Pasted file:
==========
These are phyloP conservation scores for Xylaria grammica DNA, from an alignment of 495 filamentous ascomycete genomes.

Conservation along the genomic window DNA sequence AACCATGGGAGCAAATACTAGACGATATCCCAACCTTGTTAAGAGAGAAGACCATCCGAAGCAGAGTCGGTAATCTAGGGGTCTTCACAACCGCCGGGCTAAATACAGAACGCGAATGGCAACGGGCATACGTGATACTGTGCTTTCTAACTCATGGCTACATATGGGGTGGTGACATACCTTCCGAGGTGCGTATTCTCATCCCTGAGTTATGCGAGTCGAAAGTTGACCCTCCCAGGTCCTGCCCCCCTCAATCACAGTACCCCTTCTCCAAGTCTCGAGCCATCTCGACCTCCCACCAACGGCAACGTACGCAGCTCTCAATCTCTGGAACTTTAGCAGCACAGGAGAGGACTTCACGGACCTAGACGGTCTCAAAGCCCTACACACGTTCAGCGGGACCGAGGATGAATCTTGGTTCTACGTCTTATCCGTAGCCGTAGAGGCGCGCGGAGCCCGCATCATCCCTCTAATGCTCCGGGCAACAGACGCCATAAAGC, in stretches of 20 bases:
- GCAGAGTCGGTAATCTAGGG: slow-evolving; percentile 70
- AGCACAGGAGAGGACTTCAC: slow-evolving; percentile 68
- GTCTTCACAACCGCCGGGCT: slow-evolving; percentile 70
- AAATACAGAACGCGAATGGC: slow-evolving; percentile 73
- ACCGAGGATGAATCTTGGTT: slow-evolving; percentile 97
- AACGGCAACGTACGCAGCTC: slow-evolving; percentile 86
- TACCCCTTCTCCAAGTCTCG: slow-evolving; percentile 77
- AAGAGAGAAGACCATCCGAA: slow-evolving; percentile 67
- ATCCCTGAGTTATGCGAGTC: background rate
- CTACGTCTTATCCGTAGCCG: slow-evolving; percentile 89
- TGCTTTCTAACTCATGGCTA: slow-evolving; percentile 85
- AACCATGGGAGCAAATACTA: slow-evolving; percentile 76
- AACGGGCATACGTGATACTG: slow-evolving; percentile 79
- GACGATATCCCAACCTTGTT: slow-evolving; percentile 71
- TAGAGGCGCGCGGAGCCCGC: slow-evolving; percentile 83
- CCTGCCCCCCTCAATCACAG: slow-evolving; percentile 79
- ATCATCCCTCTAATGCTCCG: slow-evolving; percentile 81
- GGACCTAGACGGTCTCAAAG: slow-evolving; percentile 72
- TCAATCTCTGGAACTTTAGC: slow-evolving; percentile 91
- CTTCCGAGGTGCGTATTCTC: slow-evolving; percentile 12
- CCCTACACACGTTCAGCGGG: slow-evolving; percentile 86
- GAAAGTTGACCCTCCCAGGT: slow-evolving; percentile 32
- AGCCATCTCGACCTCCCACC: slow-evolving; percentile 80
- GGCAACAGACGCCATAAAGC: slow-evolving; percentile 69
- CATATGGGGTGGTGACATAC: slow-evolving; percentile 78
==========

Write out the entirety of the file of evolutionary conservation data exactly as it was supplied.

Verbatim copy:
These are phyloP conservation scores for Xylaria grammica DNA, from an alignment of 495 filamentous ascomycete genomes.

Conservation along the genomic window DNA sequence AACCATGGGAGCAAATACTAGACGATATCCCAACCTTGTTAAGAGAGAAGACCATCCGAAGCAGAGTCGGTAATCTAGGGGTCTTCACAACCGCCGGGCTAAATACAGAACGCGAATGGCAACGGGCATACGTGATACTGTGCTTTCTAACTCATGGCTACATATGGGGTGGTGACATACCTTCCGAGGTGCGTATTCTCATCCCTGAGTTATGCGAGTCGAAAGTTGACCCTCCCAGGTCCTGCCCCCCTCAATCACAGTACCCCTTCTCCAAGTCTCGAGCCATCTCGACCTCCCACCAACGGCAACGTACGCAGCTCTCAATCTCTGGAACTTTAGCAGCACAGGAGAGGACTTCACGGACCTAGACGGTCTCAAAGCCCTACACACGTTCAGCGGGACCGAGGATGAATCTTGGTTCTACGTCTTATCCGTAGCCGTAGAGGCGCGCGGAGCCCGCATCATCCCTCTAATGCTCCGGGCAACAGACGCCATAAAGC, in stretches of 20 bases:
- GCAGAGTCGGTAATCTAGGG: slow-evolving; percentile 70
- AGCACAGGAGAGGACTTCAC: slow-evolving; percentile 68
- GTCTTCACAACCGCCGGGCT: slow-evolving; percentile 70
- AAATACAGAACGCGAATGGC: slow-evolving; percentile 73
- ACCGAGGATGAATCTTGGTT: slow-evolving; percentile 97
- AACGGCAACGTACGCAGCTC: slow-evolving; percentile 86
- TACCCCTTCTCCAAGTCTCG: slow-evolving; percentile 77
- AAGAGAGAAGACCATCCGAA: slow-evolving; percentile 67
- ATCCCTGAGTTATGCGAGTC: background rate
- CTACGTCTTATCCGTAGCCG: slow-evolving; percentile 89
- TGCTTTCTAACTCATGGCTA: slow-evolving; percentile 85
- AACCATGGGAGCAAATACTA: slow-evolving; percentile 76
- AACGGGCATACGTGATACTG: slow-evolving; percentile 79
- GACGATATCCCAACCTTGTT: slow-evolving; percentile 71
- TAGAGGCGCGCGGAGCCCGC: slow-evolving; percentile 83
- CCTGCCCCCCTCAATCACAG: slow-evolving; percentile 79
- ATCATCCCTCTAATGCTCCG: slow-evolving; percentile 81
- GGACCTAGACGGTCTCAAAG: slow-evolving; percentile 72
- TCAATCTCTGGAACTTTAGC: slow-evolving; percentile 91
- CTTCCGAGGTGCGTATTCTC: slow-evolving; percentile 12
- CCCTACACACGTTCAGCGGG: slow-evolving; percentile 86
- GAAAGTTGACCCTCCCAGGT: slow-evolving; percentile 32
- AGCCATCTCGACCTCCCACC: slow-evolving; percentile 80
- GGCAACAGACGCCATAAAGC: slow-evolving; percentile 69
- CATATGGGGTGGTGACATAC: slow-evolving; percentile 78